Get cultured at Musée du Louvre

Like many Paris destinations the Louvre is one of the most visited tourist attractions in the world, and a must see if you’re visiting Paris. As you can probably expect, the line-ups to visit the Louvre are immense and often reach more than 100m in length. Yes, you read that correctly.

Louvre

Paris, FR – 11 am Louvre Line Up on a grey March day (Ian Yacobucci/Borderless Travels)

So, how do you avoid long line-ups and ensure a great trip to the Louvre during your visit?  You do two things:

  1. Buy your tickets online ahead of time (9am is the best ticket time to purchase)
  2. Plan to arrive 30 minutes before it opens to use your 9am ticket

You should know that tickets are usable for the entire day so you can always go back. Getting there first thing in the morning is key because you can visit the more popular sections of the museum (the Mona Lisa and the more spectacular Wedding at Cana across from it) without huge throngs of tourists.

As I mentioned earlier, the best thing to do is to visit Musée du Louvre for the morning and early afternoon then head to La Jacobine for an incredible Parisian lunch!

Mona Lisa

Paris, FR – Mona Lisa at the Louvre (Ian Yacobucci/Borderless Travels)

Discover Impressionism at Musée d’Orsay

Le Musée D’Orsay is one of the greatest contemporary art museums I’ve ever been to. Forget the fact that it’s located in the impressive former Gare d’Orsey railway station, or that it hosts the worlds largest impressionist artwork collection. The Musée d’Orsay is a very well done museum in a cool building that’s impressive to just admire on it’s own.

The biggest mistake people make, and I’m one of them, is visiting the museum from the main floor and working your way up. Take my advice, start at the top on floor 5 (the impressionist gallery). Here you’ll get to explore the great impressionist works of Monet, Cézanne, Degas, Pissarro, Sisley and more. You’ll also get a great view overlooking the city of Paris from behind the buildings clock.

If you’re not arted out after exploring the greatest impressionist collection in the world there are lot’s of other exhibitions worth checking out as you work your way down. Just don’t burn yourself out by starting elsewhere before seeing the impressionist works.

The line up for this the museum d’Orsay is a lot faster and much less busy then the Louvre. You can still get tickets online to fast track, but the wait is usually a decent 30min regardless of what you do.

Walk along La Sienne & photo stop at Notre Dame de Paris

Notre Dame Cathedral

Paris, FR – Notre Dame de Paris (Notre Dame Cathedral) from behind as we strolled along La Sienne (Ian Yacobucci/Borderless Travels)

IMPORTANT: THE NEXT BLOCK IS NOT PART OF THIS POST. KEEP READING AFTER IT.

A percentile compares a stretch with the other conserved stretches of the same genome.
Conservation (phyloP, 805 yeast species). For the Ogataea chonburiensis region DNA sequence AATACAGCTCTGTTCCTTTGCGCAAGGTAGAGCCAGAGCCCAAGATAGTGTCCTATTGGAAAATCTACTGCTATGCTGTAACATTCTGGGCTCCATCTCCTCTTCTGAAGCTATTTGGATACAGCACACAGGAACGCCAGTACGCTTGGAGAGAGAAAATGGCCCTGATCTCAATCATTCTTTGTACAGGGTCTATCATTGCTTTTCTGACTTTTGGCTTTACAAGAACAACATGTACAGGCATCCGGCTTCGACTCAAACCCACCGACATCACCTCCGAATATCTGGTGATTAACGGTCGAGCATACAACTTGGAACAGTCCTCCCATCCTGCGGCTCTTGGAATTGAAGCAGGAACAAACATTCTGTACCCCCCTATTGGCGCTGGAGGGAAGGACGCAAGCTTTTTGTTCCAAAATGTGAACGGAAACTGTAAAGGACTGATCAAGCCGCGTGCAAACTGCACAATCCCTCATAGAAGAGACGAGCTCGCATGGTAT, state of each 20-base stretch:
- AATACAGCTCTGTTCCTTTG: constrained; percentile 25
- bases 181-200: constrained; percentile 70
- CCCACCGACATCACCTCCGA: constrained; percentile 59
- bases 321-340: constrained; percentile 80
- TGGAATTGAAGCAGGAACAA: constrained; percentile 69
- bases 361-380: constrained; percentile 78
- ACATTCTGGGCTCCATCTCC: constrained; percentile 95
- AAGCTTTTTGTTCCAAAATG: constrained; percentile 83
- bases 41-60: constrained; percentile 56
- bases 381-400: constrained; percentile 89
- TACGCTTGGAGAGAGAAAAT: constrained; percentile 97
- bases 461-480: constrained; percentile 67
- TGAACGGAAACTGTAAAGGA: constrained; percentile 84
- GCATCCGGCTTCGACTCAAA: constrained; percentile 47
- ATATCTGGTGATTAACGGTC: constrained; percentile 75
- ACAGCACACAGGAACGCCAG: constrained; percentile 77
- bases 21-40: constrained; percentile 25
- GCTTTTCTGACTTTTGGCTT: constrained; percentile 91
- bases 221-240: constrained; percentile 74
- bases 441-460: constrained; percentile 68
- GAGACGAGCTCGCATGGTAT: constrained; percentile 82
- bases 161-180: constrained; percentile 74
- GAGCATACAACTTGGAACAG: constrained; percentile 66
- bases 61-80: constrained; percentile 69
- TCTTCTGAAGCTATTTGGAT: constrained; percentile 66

Paris is an architectural marvel. Built along La Sienne, it’s wide boulevards and grandeur buildings are great for exploring by foot. Sure, you could splurge on a tourist filled boat ride down La Sienne, or even better you could meander at your own pace along the uncrowded riverside.

If you’re visiting Paris with a romantic partner walking is one of the most romantic things you can do in “the city of light”.  And while your exploring, be sure to pop into a café along your journey and watch the people of Paris mingle with daily life as you try to imagine what life living in one of the worlds greatest cities might be like.

Surely, you’ll need to stop of at the Notre Dame Cathedral, but my best advice is to take a quick picture and move along. If you’re really interested in going in, you can test your patience with the monstrous lines that rival that of the Louvre. To be honest, walking through the city is free, you’ll discover little shops and quaint eateries that you’ll never find online, and you can devote all your attention to the person you’re walking with.

Where to stay in Paris

Finding an affordable place to stay in Paris is hard. You’ll end up paying through the roof no matter what route you take. Thankfully, we found a great room (with breakfast) at the Median Porte de Versailles, right on the Paris metro line at Balard, giving us easy access to the entire city at an affordable rate (around 100€ per night for two). To be honest, we’ll definitely end up here again during our next stay in Paris because one visit to the “city of light” is impossible!

In the end, these are just the quintessential Paris attractions that made our most recent visit to the city a memorable one for my fiancée and I. These suggestions offer a reasonably priced way to experience Parisian food, art, and culture along with a little downtime too.

Whether you’re alone, with a friend, or a romantic partner Paris is a massive city with literally 101 things to do. Keeping that in mind, these ideas will ensure you don’t get overwhelmed looking for the best options of things to see and do in Paris, so you can concentrate on enjoying it.

Happy Travels,

Yak

 

Home / Asia / Cambodia / Cambodia| Get the most out of Phnom Penh

Cambodia| Get the most out of Phnom Penh

Updated: January 11, 2016
By: Ian Yacobucci
dep of justice